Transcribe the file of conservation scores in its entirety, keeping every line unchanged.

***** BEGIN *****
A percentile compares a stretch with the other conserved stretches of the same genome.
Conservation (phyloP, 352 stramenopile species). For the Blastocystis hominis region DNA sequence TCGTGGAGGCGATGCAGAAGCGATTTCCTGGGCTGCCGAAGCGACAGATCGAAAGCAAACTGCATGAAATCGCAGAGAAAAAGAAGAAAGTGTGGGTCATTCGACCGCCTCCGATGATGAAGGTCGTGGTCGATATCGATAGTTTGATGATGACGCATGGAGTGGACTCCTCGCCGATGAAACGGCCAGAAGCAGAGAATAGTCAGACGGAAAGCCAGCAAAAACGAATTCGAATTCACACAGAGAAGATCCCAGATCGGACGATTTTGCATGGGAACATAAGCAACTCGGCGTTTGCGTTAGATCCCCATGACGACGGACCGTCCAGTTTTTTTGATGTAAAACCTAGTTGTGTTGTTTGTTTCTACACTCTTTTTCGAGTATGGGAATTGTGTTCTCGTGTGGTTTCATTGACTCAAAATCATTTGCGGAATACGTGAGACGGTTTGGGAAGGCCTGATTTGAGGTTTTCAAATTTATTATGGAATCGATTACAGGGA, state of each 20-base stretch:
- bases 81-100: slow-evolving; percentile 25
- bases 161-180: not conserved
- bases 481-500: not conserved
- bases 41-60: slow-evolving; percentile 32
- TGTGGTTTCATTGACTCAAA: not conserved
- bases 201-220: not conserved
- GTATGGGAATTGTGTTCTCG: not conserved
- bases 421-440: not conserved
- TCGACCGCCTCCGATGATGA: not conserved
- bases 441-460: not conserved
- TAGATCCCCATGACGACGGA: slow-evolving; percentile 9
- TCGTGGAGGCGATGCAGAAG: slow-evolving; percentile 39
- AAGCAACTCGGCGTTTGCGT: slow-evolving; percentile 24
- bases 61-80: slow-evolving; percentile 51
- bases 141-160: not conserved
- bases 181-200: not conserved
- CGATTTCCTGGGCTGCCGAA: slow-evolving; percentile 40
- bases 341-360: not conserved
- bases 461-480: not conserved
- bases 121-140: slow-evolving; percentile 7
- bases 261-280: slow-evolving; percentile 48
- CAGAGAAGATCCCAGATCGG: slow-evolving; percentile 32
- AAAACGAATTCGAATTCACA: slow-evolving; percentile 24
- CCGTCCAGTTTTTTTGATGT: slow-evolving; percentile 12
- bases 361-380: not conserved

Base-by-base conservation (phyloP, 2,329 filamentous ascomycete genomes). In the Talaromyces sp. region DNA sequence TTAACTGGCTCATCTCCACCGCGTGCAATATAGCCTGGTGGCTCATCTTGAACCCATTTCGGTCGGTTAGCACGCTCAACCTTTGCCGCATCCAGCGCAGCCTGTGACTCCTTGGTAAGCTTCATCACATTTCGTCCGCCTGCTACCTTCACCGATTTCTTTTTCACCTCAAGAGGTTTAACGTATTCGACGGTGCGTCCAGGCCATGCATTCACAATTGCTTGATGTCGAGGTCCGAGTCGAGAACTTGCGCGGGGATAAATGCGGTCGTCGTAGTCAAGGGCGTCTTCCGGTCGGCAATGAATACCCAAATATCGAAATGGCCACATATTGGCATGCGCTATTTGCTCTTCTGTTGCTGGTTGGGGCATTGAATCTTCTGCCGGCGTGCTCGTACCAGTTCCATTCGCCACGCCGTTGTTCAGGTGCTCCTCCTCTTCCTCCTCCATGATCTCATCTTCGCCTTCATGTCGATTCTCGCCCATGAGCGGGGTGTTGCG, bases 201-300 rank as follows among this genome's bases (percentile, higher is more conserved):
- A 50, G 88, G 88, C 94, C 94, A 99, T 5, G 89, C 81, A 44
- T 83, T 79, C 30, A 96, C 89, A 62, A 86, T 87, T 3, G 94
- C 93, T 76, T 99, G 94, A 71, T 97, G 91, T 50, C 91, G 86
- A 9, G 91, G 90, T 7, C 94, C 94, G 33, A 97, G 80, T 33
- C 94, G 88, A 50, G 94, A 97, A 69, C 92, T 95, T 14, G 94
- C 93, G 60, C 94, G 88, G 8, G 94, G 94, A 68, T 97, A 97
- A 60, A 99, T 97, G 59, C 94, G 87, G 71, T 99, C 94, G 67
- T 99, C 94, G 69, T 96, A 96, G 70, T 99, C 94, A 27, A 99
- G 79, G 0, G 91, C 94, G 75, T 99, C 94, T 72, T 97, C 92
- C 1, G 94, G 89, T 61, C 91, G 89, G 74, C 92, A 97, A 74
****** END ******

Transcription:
A percentile compares a stretch with the other conserved stretches of the same genome.
Conservation (phyloP, 352 stramenopile species). For the Blastocystis hominis region DNA sequence TCGTGGAGGCGATGCAGAAGCGATTTCCTGGGCTGCCGAAGCGACAGATCGAAAGCAAACTGCATGAAATCGCAGAGAAAAAGAAGAAAGTGTGGGTCATTCGACCGCCTCCGATGATGAAGGTCGTGGTCGATATCGATAGTTTGATGATGACGCATGGAGTGGACTCCTCGCCGATGAAACGGCCAGAAGCAGAGAATAGTCAGACGGAAAGCCAGCAAAAACGAATTCGAATTCACACAGAGAAGATCCCAGATCGGACGATTTTGCATGGGAACATAAGCAACTCGGCGTTTGCGTTAGATCCCCATGACGACGGACCGTCCAGTTTTTTTGATGTAAAACCTAGTTGTGTTGTTTGTTTCTACACTCTTTTTCGAGTATGGGAATTGTGTTCTCGTGTGGTTTCATTGACTCAAAATCATTTGCGGAATACGTGAGACGGTTTGGGAAGGCCTGATTTGAGGTTTTCAAATTTATTATGGAATCGATTACAGGGA, state of each 20-base stretch:
- bases 81-100: slow-evolving; percentile 25
- bases 161-180: not conserved
- bases 481-500: not conserved
- bases 41-60: slow-evolving; percentile 32
- TGTGGTTTCATTGACTCAAA: not conserved
- bases 201-220: not conserved
- GTATGGGAATTGTGTTCTCG: not conserved
- bases 421-440: not conserved
- TCGACCGCCTCCGATGATGA: not conserved
- bases 441-460: not conserved
- TAGATCCCCATGACGACGGA: slow-evolving; percentile 9
- TCGTGGAGGCGATGCAGAAG: slow-evolving; percentile 39
- AAGCAACTCGGCGTTTGCGT: slow-evolving; percentile 24
- bases 61-80: slow-evolving; percentile 51
- bases 141-160: not conserved
- bases 181-200: not conserved
- CGATTTCCTGGGCTGCCGAA: slow-evolving; percentile 40
- bases 341-360: not conserved
- bases 461-480: not conserved
- bases 121-140: slow-evolving; percentile 7
- bases 261-280: slow-evolving; percentile 48
- CAGAGAAGATCCCAGATCGG: slow-evolving; percentile 32
- AAAACGAATTCGAATTCACA: slow-evolving; percentile 24
- CCGTCCAGTTTTTTTGATGT: slow-evolving; percentile 12
- bases 361-380: not conserved

Base-by-base conservation (phyloP, 2,329 filamentous ascomycete genomes). In the Talaromyces sp. region DNA sequence TTAACTGGCTCATCTCCACCGCGTGCAATATAGCCTGGTGGCTCATCTTGAACCCATTTCGGTCGGTTAGCACGCTCAACCTTTGCCGCATCCAGCGCAGCCTGTGACTCCTTGGTAAGCTTCATCACATTTCGTCCGCCTGCTACCTTCACCGATTTCTTTTTCACCTCAAGAGGTTTAACGTATTCGACGGTGCGTCCAGGCCATGCATTCACAATTGCTTGATGTCGAGGTCCGAGTCGAGAACTTGCGCGGGGATAAATGCGGTCGTCGTAGTCAAGGGCGTCTTCCGGTCGGCAATGAATACCCAAATATCGAAATGGCCACATATTGGCATGCGCTATTTGCTCTTCTGTTGCTGGTTGGGGCATTGAATCTTCTGCCGGCGTGCTCGTACCAGTTCCATTCGCCACGCCGTTGTTCAGGTGCTCCTCCTCTTCCTCCTCCATGATCTCATCTTCGCCTTCATGTCGATTCTCGCCCATGAGCGGGGTGTTGCG, bases 201-300 rank as follows among this genome's bases (percentile, higher is more conserved):
- A 50, G 88, G 88, C 94, C 94, A 99, T 5, G 89, C 81, A 44
- T 83, T 79, C 30, A 96, C 89, A 62, A 86, T 87, T 3, G 94
- C 93, T 76, T 99, G 94, A 71, T 97, G 91, T 50, C 91, G 86
- A 9, G 91, G 90, T 7, C 94, C 94, G 33, A 97, G 80, T 33
- C 94, G 88, A 50, G 94, A 97, A 69, C 92, T 95, T 14, G 94
- C 93, G 60, C 94, G 88, G 8, G 94, G 94, A 68, T 97, A 97
- A 60, A 99, T 97, G 59, C 94, G 87, G 71, T 99, C 94, G 67
- T 99, C 94, G 69, T 96, A 96, G 70, T 99, C 94, A 27, A 99
- G 79, G 0, G 91, C 94, G 75, T 99, C 94, T 72, T 97, C 92
- C 1, G 94, G 89, T 61, C 91, G 89, G 74, C 92, A 97, A 74